hours without any additional remuneration for the  same.   The  workmen  set
out the necessary facts in the claim statement filed by the Union  on  their
behalf before the Industrial Tribunal in which they stated:

           “The management had also directed the moulders to  put  all  the
           produced rubber washers in a gunny bag and tie them, which  work
           was hitherto done by another  team.  For  this  work  also,  the
           management promised higher wages and the workers are  now  doing
           both the aforesaid works, but the management  failed  to  fulfil
           its promise to pay higher wages for doing the extra  work.  This
           takes one hour more to do the quality control check and also put
           all the manufactured washers into the gunny bag after the  shift
           hours.  For this overtime work, the management is not giving any
           overtime pay to the workers.”




11.    Before  the  Tribunal  the  respondent-union  adduced   evidence   to
substantiate their claim that the  instructions  issued  by  the  management
required the workmen to tie the bag of their production, carry the  same  to
the weighing machine, wait for their turn in a queue to have the  production
bag weighed and get the necessary entries regarding the same made, which  in
turn took  upto  an  hour  after  the  shift  was  over.  Deposition  of  S.
Thangaswamy, President of the respondent-union, in this regard  is  relevant
when he states :

           “In the respondent establishment the work  of  the  moulders  is
           only to do the operations in connection with the  production  of
           the rubber auto components. The  inspection  of  the  components
           produced was that of another group consisting  of  the  Manager,
           Supervisors and a team of ten workmen.  The Management  suddenly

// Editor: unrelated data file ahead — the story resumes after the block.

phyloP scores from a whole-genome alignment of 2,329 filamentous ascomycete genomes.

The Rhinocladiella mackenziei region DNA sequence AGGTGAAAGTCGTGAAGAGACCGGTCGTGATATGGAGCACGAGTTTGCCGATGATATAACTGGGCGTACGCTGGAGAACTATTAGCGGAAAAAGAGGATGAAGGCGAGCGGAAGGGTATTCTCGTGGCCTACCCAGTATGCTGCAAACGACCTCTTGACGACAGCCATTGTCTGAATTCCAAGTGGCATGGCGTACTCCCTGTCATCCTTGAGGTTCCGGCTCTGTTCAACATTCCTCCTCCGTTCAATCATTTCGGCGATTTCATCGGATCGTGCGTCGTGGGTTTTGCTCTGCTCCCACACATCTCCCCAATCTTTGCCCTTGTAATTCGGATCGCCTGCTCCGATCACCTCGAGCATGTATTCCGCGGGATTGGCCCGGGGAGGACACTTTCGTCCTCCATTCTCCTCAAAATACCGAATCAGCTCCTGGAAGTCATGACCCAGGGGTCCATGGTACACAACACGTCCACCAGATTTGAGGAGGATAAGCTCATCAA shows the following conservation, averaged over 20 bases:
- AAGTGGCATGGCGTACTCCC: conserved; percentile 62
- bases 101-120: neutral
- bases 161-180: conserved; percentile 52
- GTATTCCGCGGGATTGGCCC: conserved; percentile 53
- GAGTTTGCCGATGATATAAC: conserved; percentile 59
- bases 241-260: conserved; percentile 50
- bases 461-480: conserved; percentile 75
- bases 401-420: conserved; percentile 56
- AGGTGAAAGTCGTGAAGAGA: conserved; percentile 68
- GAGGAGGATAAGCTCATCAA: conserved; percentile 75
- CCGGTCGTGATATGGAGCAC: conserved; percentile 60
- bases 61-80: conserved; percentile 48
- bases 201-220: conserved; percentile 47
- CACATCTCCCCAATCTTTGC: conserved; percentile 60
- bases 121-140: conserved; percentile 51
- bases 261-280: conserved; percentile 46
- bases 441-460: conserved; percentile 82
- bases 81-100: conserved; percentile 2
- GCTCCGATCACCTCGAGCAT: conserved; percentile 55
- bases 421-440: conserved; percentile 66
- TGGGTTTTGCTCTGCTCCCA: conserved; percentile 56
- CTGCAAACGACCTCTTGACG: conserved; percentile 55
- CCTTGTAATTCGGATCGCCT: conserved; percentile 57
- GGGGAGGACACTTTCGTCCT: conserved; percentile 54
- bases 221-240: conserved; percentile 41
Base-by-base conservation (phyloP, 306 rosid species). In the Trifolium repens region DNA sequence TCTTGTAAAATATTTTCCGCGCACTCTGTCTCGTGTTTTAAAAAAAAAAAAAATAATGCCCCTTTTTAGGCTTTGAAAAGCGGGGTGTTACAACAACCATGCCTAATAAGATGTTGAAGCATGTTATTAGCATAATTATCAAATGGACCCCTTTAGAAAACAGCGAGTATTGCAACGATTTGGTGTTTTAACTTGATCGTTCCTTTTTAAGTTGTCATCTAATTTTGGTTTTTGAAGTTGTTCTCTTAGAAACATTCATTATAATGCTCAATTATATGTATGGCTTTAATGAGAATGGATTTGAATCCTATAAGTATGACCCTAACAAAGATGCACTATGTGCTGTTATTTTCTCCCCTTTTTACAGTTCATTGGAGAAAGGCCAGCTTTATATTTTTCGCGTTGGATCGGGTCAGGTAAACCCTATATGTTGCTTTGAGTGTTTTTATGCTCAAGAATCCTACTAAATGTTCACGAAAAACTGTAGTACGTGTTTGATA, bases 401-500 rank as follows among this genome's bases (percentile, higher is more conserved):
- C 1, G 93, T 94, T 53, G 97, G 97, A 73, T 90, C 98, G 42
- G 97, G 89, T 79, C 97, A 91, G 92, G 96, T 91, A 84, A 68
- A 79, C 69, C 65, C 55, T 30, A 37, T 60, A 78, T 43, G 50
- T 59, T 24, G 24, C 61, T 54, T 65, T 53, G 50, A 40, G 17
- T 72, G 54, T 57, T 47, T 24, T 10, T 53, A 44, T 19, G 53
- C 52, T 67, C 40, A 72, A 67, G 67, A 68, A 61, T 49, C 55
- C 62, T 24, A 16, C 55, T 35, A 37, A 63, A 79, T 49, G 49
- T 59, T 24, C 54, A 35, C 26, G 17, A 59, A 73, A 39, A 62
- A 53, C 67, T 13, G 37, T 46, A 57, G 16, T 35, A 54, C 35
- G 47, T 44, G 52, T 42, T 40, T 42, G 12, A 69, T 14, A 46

disbanded this group and directed the moulders themselves to  do
           the  inspection  of  the  components  produced.  The  Management
           assured  to  monetarily  compensate  the   moulders   for   this
           additional work.  In addition the Management  directed  them  to
           put and keep the finished components in a bag. For this also the
           Management assured to monetarily compensate the moulders.

                 They had to bag the components  produced  after  shift  was
           over and take it, stand in a queue and have  the  bags  weighed.
           The weighing machine was situated about 100 to 150 feet from the
           production table. The weight of the bags containing the  washers
           produced by me could be from  10  kilos  to  150  kilos.   After
           weighment the weight must be entered in the press  card  and  we
           must have to stand in queue to get it signed as well as the time
           card.  To do all this, it will take one  hour.   As  measure  of
           victimisation disciplinary action was taken against  15  workers
           for having raised  a  dispute  before  the  court  and  we  were
           dismissed.”



12.   More importantly, the deposition of Mr. Damodaran a  witness  examined
by the appellant who was at the relevant point of time  working  as  manager
in the moulding department, makes it clear that the workman had  refused  to
place bags on the weighing machine at the end of the shift as any such  work
had to be done after the shift hours.  This is evident  from  the  following
part of the deposition:

           “We have three shifts. 8 AM to 4 PM;  4PM  to  12  Midnight,  12
           Midnight to 9 AM.  It will be right to say that the Management’s
           charge against the workmen concerned in the dispute is that they
           refused to place the bags on the  weighing  machine  at  end  of
           shift.  The stand of the workman is that they will not  do  this
           work after shift hours.”




13.   It is thus evident that the refusal of the workmen to  carry  out  the
instructions  issued  by  the  management  was  not  without  a  lawful   or
reasonable justification.  The same could not at any rate  be  described  as
contumacious. The essence of the matter was whether  the  management  could,
without additional remuneration, ask the workmen who  were  responsible  for
attending to the production work alone  to  do  additional  work  which  was
hitherto being done by another group of workmen, especially when  compliance
with the instructions to  the  workmen  would  require  them  to  tie  their
production bags, carry them to the weighing machine, wait in the queue  till
the process was to be completed and leave only thereafter. In the course  of
hearing before us, it was fairly  conceded  by  the  representative  of  the
appellant that since the number of moulders  working  in  the  establishment
was fairly large and weighing machines limited in number,  the  workmen  had